DES MOINES, Iowa (AP) — An explosive feud between Donald Trump and Fox News Channel is overshadowing the final sprint to Iowa's presidential caucuses, injecting a new sense of chaos into the 2016 Republican contest.
On the eve of the final debate before Iowa voters weigh in, Trump refused to back off his decision to boycott Thursday's prime-time faceoff. His campaign insisted that debate host Fox News crossed a line with a sarcastic statement mocking him and continued to criticize moderator Megyn Kelly. In turn, Fox accused Trump's camp of trying to terrorize its employees.
"They think they can toy with Mr. Trump," campaign manager Corey Lewandowski said Wednesday on MSNBC's "Morning Joe." ''Mr. Trump doesn't play games."
Trump reiterated his plans to skip the debate in an interview Wednesday on Fox News, saying, "I just don't like being used."
As the public clash intensified, Trump's Republican competitors hunkered down for a day of private debate preparations filled with uncertainty. Skeptical that he would follow through on his boycott, the other campaigns held practice sessions with and without someone playing Trump.
Some thought the absence of Trump could make another leading Iowa contender, Texas Sen. Ted Cruz, a prime target for campaigns eager to spark a last-minute shakeup. Cruz challenged Trump to a separate one-on-one debate, a proposal that was dismissed by his opponent.
"Even though I beat him in the first six debates, especially the last one, Ted Cruz wants to debate me again. Can we do it in Canada?" Trump tweeted, referencing Cruz's birthplace.
Cruz renewed the invitation to debate, saying they could meet Saturday in Sioux City, Iowa. And two super PACs supporting Cruz promised to donate $1.5 million to charities serving military veterans if Trump agreed to a head-to-head showdown.
"It's not really that Donald is afraid of me," Cruz said at a rally Wednesday night outside of Des Moines. "He's afraid of you. He doesn't want to answer questions from the men and women of Iowa about how his record doesn't match what he's selling."
Some foes saw the shakeup as an opening to rise above the ruckus.
"These kinds of theatrics by Ted Cruz and Donald Trump are an entertaining sideshow, but they have nothing to do with defeating Hillary Clinton," Florida Sen. Marco Rubio said. "We don't have time for these kinds of distractions."
Despite the attention, there was little sense that Trump's move would significantly change the trajectory of the Republican contest in Iowa. While the former reality television star holds a big lead in most national polls, he and Cruz are locked in a tight race here.
"My sense is those Iowa Republicans who weren't fans of Donald Trump before yesterday, this has only validated their opinion of him, and those Iowans who have been drawn to his passionate attack on the media and political elites in our country are even more emboldened by their guy today," said former Iowa GOP chairman Matt Strawn.
Trump has substituted mass rallies for normal meet-and-greet events, made inflammatory statements that would have sunk other candidates, and spent much of his time giving his views on television news shows and Twitter.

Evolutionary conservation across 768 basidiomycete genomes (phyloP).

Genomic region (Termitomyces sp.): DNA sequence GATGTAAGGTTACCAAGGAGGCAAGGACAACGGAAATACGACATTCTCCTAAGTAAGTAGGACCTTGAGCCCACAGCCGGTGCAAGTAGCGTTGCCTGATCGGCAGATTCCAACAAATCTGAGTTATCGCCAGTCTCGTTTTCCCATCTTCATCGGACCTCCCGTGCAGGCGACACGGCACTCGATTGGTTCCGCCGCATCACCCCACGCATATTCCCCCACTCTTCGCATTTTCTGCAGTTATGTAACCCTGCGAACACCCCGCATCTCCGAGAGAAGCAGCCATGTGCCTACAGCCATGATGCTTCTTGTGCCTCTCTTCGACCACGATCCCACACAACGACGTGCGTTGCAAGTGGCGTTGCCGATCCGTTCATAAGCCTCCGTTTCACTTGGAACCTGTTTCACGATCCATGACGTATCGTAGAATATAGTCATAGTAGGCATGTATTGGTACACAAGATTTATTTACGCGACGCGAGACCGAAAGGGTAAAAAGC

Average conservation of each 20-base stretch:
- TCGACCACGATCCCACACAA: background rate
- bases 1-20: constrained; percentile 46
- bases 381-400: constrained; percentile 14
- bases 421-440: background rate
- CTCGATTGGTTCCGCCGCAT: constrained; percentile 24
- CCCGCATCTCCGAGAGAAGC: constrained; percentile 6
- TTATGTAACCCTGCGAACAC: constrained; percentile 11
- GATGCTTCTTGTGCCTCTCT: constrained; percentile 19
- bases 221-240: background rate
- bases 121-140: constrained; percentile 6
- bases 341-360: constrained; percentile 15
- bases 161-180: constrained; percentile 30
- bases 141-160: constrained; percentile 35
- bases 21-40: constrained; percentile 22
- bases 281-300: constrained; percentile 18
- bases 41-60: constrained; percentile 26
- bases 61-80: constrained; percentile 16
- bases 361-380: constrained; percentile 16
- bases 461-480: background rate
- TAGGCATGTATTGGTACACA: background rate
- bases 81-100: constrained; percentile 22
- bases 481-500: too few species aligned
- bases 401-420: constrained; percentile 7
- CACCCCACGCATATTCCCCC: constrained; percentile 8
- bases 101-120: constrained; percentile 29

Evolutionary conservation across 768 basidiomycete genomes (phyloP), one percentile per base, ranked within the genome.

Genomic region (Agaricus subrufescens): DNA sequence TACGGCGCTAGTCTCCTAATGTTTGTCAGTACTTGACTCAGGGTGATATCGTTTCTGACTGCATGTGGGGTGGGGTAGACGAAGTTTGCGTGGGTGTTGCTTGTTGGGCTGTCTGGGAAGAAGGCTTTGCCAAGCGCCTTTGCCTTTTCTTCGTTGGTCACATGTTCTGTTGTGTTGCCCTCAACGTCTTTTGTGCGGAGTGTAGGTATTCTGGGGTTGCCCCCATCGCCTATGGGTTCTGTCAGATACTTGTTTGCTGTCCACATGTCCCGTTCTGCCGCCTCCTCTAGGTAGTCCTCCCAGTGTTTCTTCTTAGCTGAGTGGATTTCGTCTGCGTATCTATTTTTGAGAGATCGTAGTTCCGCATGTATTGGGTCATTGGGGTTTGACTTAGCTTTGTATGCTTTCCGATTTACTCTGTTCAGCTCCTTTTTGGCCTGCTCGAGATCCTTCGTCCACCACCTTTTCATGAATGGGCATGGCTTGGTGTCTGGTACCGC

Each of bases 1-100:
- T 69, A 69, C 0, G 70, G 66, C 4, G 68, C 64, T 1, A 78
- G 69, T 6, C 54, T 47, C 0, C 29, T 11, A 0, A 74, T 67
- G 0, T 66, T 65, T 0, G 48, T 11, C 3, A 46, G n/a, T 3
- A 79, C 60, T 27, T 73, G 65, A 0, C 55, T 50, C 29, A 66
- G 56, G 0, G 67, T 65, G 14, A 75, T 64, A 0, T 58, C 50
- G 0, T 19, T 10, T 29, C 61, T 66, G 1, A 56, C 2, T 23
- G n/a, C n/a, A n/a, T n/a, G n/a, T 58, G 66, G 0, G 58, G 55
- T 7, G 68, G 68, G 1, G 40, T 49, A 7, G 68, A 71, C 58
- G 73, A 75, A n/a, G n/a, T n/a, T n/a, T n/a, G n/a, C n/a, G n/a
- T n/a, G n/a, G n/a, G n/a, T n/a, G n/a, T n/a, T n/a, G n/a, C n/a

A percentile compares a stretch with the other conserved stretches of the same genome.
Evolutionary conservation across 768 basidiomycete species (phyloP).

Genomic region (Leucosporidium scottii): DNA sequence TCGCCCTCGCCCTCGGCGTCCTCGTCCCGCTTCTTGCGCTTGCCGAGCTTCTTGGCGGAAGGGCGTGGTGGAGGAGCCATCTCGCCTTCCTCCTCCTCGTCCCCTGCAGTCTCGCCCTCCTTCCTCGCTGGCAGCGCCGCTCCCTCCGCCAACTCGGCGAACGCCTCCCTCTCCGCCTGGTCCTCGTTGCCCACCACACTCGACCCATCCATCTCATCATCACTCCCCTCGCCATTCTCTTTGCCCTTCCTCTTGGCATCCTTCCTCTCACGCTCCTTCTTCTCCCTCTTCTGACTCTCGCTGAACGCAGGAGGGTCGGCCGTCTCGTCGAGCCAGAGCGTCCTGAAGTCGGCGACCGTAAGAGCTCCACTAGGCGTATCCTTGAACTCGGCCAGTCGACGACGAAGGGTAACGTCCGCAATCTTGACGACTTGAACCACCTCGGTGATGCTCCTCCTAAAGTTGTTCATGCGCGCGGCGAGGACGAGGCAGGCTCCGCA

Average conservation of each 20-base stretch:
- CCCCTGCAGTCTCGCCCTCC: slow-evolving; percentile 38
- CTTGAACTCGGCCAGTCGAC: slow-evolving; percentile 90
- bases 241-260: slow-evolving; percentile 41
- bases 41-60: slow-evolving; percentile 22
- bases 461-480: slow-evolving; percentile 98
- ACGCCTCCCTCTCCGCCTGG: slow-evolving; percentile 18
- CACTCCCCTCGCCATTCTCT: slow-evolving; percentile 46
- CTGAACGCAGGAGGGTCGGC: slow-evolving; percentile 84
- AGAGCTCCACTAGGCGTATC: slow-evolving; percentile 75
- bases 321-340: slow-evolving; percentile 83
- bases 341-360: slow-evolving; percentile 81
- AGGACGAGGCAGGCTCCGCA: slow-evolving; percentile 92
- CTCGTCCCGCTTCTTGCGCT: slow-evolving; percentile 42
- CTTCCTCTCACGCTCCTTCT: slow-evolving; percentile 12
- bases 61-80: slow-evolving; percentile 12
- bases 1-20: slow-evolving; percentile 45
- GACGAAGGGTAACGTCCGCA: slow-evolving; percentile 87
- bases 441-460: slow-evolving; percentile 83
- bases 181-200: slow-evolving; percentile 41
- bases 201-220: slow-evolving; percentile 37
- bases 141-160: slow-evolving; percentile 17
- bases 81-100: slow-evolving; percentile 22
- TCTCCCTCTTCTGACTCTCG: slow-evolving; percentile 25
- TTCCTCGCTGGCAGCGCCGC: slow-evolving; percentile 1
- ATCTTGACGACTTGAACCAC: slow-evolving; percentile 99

Instead of debating Thursday night, Trump will host what his campaign is calling a "special event to benefit veterans' organizations." The campaign on Wednesday evening formally announced details for the event, scheduled to begin at the same time as the debate — and just two miles away.
Campaigning Wednesday evening in South Carolina, Trump drew cheers when he noted his plans to return to Iowa for the fundraiser. But he made no direct reference to the debate, off-handedly saying, "I've not been treated fairly."
In Iowa, Plymouth County GOP Chairman Don Kass called it "typical Trump" and said the candidate could benefit by "making a bigger splash" with his own event.
"Frankly, you know, in the past, anytime somebody thought he did something that cost him, it didn't cost him," Kass said.
In December, Trump threatened to skip a CNN debate unless the network paid him $5 million, which he said he'd donate to charity. The network did not pay up, and he showed up nonetheless. And in October, he and rival Ben Carson's campaign threatened not to show unless their demands for a shorter run time and other conditions were met. The network adjusted and they appeared.
Trump's Fox feud dates back to the first primary debate, when Kelly took him to task over derogatory statements he'd made about women.
The mocking Fox statement on Tuesday was the final straw.
It said the leaders of Iran and Russia "both intend to treat Donald Trump unfairly when they meet with him if he becomes president" and said "Trump has his own secret plan to replace the Cabinet with his Twitter followers to see if he should even go to those meetings."
Taunting and juvenile, Trump and his campaign manager said.
But some conservative leaders suggested Trump was taking a risk.
The debate is "going to be the Donald Trump hatefest," said Mark Meckler, one of the tea party movement's original leaders.
And one voter said he was deeply disappointed by Trump's decision.
"You don't like something, you don't whine," said Tom Moore, a 55-year-old casket maker from Asbury, Iowa. "Be a man, take it and answer the questions 'cause you're going to get that from everybody."
Associated Press writers Bill Barrow, Scott Bauer and Julie Pace contributed to this report.